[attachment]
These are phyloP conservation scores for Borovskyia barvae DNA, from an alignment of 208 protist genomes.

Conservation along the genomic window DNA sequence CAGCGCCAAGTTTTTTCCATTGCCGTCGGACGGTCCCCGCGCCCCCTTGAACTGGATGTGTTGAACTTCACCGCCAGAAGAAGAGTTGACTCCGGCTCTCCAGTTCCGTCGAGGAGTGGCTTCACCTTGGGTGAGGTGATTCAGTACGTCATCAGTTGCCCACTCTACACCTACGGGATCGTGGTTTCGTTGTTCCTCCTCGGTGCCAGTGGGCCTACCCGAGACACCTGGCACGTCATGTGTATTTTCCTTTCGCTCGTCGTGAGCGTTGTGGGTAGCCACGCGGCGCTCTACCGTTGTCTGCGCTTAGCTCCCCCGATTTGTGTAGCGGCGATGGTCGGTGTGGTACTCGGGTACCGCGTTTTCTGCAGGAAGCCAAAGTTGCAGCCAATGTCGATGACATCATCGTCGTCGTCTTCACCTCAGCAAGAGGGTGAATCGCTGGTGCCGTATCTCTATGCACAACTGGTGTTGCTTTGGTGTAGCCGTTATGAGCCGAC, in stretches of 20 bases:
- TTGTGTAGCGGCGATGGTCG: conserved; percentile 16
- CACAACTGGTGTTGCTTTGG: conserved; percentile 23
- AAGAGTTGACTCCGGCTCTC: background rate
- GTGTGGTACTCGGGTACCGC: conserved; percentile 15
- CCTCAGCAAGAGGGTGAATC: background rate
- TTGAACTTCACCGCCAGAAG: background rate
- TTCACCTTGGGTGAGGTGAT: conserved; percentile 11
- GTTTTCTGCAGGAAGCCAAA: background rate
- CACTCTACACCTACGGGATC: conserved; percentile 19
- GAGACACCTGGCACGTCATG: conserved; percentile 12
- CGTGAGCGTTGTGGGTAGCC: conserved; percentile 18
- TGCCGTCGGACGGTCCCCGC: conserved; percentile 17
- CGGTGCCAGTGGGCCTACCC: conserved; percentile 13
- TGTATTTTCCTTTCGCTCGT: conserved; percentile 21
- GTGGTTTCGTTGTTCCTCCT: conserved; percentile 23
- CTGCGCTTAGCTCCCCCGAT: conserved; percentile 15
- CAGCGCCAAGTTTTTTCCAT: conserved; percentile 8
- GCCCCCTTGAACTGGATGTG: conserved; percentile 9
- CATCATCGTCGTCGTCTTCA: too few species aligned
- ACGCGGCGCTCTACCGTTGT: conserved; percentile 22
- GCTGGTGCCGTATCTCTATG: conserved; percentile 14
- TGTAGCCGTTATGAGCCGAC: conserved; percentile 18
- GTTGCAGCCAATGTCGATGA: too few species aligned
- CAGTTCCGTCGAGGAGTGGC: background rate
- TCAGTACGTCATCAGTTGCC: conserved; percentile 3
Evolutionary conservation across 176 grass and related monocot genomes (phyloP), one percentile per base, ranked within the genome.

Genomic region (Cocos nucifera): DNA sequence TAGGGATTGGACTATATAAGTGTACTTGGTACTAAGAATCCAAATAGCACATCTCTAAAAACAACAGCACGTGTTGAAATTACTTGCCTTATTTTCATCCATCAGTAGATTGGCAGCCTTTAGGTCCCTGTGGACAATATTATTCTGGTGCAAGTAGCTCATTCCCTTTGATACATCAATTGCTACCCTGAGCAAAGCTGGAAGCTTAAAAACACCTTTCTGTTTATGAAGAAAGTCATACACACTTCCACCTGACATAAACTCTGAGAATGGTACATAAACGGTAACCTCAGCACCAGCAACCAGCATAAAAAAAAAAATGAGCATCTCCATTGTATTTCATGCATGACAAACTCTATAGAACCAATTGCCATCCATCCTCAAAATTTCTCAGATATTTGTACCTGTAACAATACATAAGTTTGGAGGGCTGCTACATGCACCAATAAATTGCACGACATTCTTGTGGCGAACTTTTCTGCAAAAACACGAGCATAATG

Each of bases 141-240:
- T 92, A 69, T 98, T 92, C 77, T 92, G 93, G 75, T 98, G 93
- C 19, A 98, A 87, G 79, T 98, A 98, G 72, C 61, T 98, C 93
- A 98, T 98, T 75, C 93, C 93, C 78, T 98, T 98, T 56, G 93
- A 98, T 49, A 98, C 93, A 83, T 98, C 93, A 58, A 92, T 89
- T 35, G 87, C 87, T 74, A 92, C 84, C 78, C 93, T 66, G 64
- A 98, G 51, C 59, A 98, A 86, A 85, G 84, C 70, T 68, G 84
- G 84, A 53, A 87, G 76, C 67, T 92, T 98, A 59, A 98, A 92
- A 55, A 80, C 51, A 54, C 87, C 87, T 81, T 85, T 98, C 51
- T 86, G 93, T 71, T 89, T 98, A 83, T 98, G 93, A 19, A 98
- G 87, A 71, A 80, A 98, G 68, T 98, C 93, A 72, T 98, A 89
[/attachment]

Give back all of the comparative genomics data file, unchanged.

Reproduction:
These are phyloP conservation scores for Borovskyia barvae DNA, from an alignment of 208 protist genomes.

Conservation along the genomic window DNA sequence CAGCGCCAAGTTTTTTCCATTGCCGTCGGACGGTCCCCGCGCCCCCTTGAACTGGATGTGTTGAACTTCACCGCCAGAAGAAGAGTTGACTCCGGCTCTCCAGTTCCGTCGAGGAGTGGCTTCACCTTGGGTGAGGTGATTCAGTACGTCATCAGTTGCCCACTCTACACCTACGGGATCGTGGTTTCGTTGTTCCTCCTCGGTGCCAGTGGGCCTACCCGAGACACCTGGCACGTCATGTGTATTTTCCTTTCGCTCGTCGTGAGCGTTGTGGGTAGCCACGCGGCGCTCTACCGTTGTCTGCGCTTAGCTCCCCCGATTTGTGTAGCGGCGATGGTCGGTGTGGTACTCGGGTACCGCGTTTTCTGCAGGAAGCCAAAGTTGCAGCCAATGTCGATGACATCATCGTCGTCGTCTTCACCTCAGCAAGAGGGTGAATCGCTGGTGCCGTATCTCTATGCACAACTGGTGTTGCTTTGGTGTAGCCGTTATGAGCCGAC, in stretches of 20 bases:
- TTGTGTAGCGGCGATGGTCG: conserved; percentile 16
- CACAACTGGTGTTGCTTTGG: conserved; percentile 23
- AAGAGTTGACTCCGGCTCTC: background rate
- GTGTGGTACTCGGGTACCGC: conserved; percentile 15
- CCTCAGCAAGAGGGTGAATC: background rate
- TTGAACTTCACCGCCAGAAG: background rate
- TTCACCTTGGGTGAGGTGAT: conserved; percentile 11
- GTTTTCTGCAGGAAGCCAAA: background rate
- CACTCTACACCTACGGGATC: conserved; percentile 19
- GAGACACCTGGCACGTCATG: conserved; percentile 12
- CGTGAGCGTTGTGGGTAGCC: conserved; percentile 18
- TGCCGTCGGACGGTCCCCGC: conserved; percentile 17
- CGGTGCCAGTGGGCCTACCC: conserved; percentile 13
- TGTATTTTCCTTTCGCTCGT: conserved; percentile 21
- GTGGTTTCGTTGTTCCTCCT: conserved; percentile 23
- CTGCGCTTAGCTCCCCCGAT: conserved; percentile 15
- CAGCGCCAAGTTTTTTCCAT: conserved; percentile 8
- GCCCCCTTGAACTGGATGTG: conserved; percentile 9
- CATCATCGTCGTCGTCTTCA: too few species aligned
- ACGCGGCGCTCTACCGTTGT: conserved; percentile 22
- GCTGGTGCCGTATCTCTATG: conserved; percentile 14
- TGTAGCCGTTATGAGCCGAC: conserved; percentile 18
- GTTGCAGCCAATGTCGATGA: too few species aligned
- CAGTTCCGTCGAGGAGTGGC: background rate
- TCAGTACGTCATCAGTTGCC: conserved; percentile 3
Evolutionary conservation across 176 grass and related monocot genomes (phyloP), one percentile per base, ranked within the genome.

Genomic region (Cocos nucifera): DNA sequence TAGGGATTGGACTATATAAGTGTACTTGGTACTAAGAATCCAAATAGCACATCTCTAAAAACAACAGCACGTGTTGAAATTACTTGCCTTATTTTCATCCATCAGTAGATTGGCAGCCTTTAGGTCCCTGTGGACAATATTATTCTGGTGCAAGTAGCTCATTCCCTTTGATACATCAATTGCTACCCTGAGCAAAGCTGGAAGCTTAAAAACACCTTTCTGTTTATGAAGAAAGTCATACACACTTCCACCTGACATAAACTCTGAGAATGGTACATAAACGGTAACCTCAGCACCAGCAACCAGCATAAAAAAAAAAATGAGCATCTCCATTGTATTTCATGCATGACAAACTCTATAGAACCAATTGCCATCCATCCTCAAAATTTCTCAGATATTTGTACCTGTAACAATACATAAGTTTGGAGGGCTGCTACATGCACCAATAAATTGCACGACATTCTTGTGGCGAACTTTTCTGCAAAAACACGAGCATAATG

Each of bases 141-240:
- T 92, A 69, T 98, T 92, C 77, T 92, G 93, G 75, T 98, G 93
- C 19, A 98, A 87, G 79, T 98, A 98, G 72, C 61, T 98, C 93
- A 98, T 98, T 75, C 93, C 93, C 78, T 98, T 98, T 56, G 93
- A 98, T 49, A 98, C 93, A 83, T 98, C 93, A 58, A 92, T 89
- T 35, G 87, C 87, T 74, A 92, C 84, C 78, C 93, T 66, G 64
- A 98, G 51, C 59, A 98, A 86, A 85, G 84, C 70, T 68, G 84
- G 84, A 53, A 87, G 76, C 67, T 92, T 98, A 59, A 98, A 92
- A 55, A 80, C 51, A 54, C 87, C 87, T 81, T 85, T 98, C 51
- T 86, G 93, T 71, T 89, T 98, A 83, T 98, G 93, A 19, A 98
- G 87, A 71, A 80, A 98, G 68, T 98, C 93, A 72, T 98, A 89